Pear Park Elementary

Anxiety and Anxiety Disorders in Children: Information for Parents

By Thomas J. Huberty, PhD, NCSP
Indiana University

Anxiety is a common experience to all of us on an almost daily basis. Often, we use terms like jittery, high strung, and uptight to describe anxious feelings. Feeling anxious is normal and can range from very low levels to such high levels that social, personal, and academic performance is affected. At moderate levels, anxiety can be helpful because it raises our alertness to danger or signals that we need to take some action. Anxiety can arise from real or imagined circumstances. For example, a student may become anxious about taking a test (real) or be overly concerned that he or she will say the wrong thing and be ridiculed (imagined). Because anxiety results from thinking about real or imagined events, almost any situation can set the stage for it to occur.

Defining Anxiety

There are many definitions of anxiety, but a useful one is apprehension or excessive fear about real or imagined circumstances. The central characteristic of anxiety is worry, which is excessive concern about situations with uncertain outcomes. Excessive worry is unproductive, because it may interfere with the ability to take action to solve a problem. Symptoms of anxiety may be reflected in thinking, behavior, or physical reactions.

Anxiety and Development

Anxiety is a normal developmental pattern that is exhibited differently as children grow older. All of us experience anxiety at some time and cope with it well, for the most part. Some people are anxious about specific things, such as speaking in public, but are able do well in other activities, such as social interactions. Other people may have such high levels of anxiety that their overall ability to function is impaired. In these situations, counseling or other services may be needed.

Infancy and preschool. Typically, anxiety is first shown at about 7-9 months, when infants demonstrate stranger anxiety and become upset in the presence of unfamiliar people. Prior to that time, most babies do not show undue distress about being around strangers. When stranger anxiety emerges, it signals the beginning of a period of cognitive development when children begin to discriminate among people. A second developmental milestone occurs at about 12-18 months, when toddlers demonstrate separation anxiety. They become upset when parents leave for a short time, such as going out to dinner. The child may cry, plead for them not to leave, and try to prevent their departure. Although distressing, this normal behavior is a cue that the child is able to distinguish parents from other adults and is aware of the possibility they may not return. Ordinarily, this separation anxiety is resolved by age 2, and the child shows increasing ability to separate from parents. Both of these developmental periods are important and are indicators that cognitive development is progressing as expected.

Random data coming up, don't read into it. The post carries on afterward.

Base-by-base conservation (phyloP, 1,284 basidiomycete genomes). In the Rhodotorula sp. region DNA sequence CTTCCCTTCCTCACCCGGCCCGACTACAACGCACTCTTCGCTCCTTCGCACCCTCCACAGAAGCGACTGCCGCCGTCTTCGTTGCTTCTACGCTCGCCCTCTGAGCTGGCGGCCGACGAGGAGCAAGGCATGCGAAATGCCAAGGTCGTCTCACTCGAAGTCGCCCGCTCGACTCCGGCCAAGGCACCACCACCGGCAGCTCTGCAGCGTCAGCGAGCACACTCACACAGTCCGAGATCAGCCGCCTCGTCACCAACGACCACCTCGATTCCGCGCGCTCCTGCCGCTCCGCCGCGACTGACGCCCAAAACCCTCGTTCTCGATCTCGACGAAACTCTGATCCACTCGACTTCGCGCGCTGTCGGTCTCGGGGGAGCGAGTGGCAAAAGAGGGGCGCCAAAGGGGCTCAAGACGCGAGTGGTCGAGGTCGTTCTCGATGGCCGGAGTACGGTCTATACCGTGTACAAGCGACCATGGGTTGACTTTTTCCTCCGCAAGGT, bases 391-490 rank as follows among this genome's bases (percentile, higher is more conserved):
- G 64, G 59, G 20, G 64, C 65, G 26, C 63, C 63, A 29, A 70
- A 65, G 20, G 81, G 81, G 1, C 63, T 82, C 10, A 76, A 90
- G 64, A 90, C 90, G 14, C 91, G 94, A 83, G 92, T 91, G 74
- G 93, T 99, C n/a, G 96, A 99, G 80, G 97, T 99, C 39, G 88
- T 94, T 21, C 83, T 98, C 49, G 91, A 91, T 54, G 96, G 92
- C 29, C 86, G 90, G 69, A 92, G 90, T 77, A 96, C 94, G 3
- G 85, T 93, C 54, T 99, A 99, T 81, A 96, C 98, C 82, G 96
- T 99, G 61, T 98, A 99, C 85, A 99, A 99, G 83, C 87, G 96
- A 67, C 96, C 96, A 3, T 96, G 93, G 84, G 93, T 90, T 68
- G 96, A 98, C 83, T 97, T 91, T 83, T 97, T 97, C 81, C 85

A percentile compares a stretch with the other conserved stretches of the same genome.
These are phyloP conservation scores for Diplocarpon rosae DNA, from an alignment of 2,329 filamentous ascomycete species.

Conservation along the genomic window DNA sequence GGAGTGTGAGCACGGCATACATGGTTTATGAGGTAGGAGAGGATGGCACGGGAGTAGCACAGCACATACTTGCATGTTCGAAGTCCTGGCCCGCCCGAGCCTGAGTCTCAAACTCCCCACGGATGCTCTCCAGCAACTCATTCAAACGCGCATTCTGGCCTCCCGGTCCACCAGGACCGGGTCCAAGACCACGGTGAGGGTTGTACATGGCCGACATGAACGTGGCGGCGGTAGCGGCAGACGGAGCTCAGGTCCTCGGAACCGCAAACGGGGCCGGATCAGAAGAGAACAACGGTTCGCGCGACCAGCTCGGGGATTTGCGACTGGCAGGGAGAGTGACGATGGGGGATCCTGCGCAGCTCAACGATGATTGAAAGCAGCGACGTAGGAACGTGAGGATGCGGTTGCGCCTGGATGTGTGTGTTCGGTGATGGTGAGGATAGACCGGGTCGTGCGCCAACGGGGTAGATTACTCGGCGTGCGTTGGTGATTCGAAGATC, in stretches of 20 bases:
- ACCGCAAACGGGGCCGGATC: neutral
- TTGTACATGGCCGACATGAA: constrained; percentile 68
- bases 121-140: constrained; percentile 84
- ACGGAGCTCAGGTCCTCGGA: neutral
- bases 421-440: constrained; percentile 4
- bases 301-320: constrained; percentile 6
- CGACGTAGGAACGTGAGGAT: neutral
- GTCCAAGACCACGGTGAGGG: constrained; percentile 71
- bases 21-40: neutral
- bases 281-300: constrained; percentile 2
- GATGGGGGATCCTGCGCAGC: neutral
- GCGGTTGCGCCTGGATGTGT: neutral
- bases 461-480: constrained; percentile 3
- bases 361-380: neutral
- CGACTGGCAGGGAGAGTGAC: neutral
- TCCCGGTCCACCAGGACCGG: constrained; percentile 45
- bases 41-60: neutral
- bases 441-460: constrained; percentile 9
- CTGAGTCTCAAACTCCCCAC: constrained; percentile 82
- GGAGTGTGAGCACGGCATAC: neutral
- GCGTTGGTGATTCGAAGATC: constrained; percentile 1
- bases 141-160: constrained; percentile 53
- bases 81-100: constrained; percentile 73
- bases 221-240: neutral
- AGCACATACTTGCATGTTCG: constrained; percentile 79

School age. At preschool and early childhood levels, children tend to be limited in their ability to anticipate future events, but by middle childhood and adolescence these reasoning skills are usually well developed. There tends to be a gradual change from global, undifferentiated, and externalized fears to more abstract and internalized worry. Up to about age 8 children tend to become anxious about specific, identifiable events, such as animals, the dark, imaginary figures (monsters under their beds), and of larger children and adults. Young children may be afraid of people that older children find entertaining, such as clowns and Santa Claus. After about age 8, anxiety-producing events become more abstract and less specific, such as concern about grades, peer reactions, coping with a new school, and having friends. Adolescents also may worry more about sexual, religious, and moral issues, as well how they compare to others and if they fit in with their peers. Sometimes, these concerns can raise anxiety to high levels.

Anxiety Disorders

When anxiety becomes excessive beyond what is expected for the circumstances and the child's developmental level, problems in social, personal, and academic functioning may occur, resulting in an anxiety disorder. The signs of anxiety disorders are similar in children and adults, although children may show more signs of irritability and inattention. The frequency of anxiety disorders ranges from about 2 to 15% of children and occurs somewhat more often in females. There are many types of anxiety disorders, but the most common ones are listed below.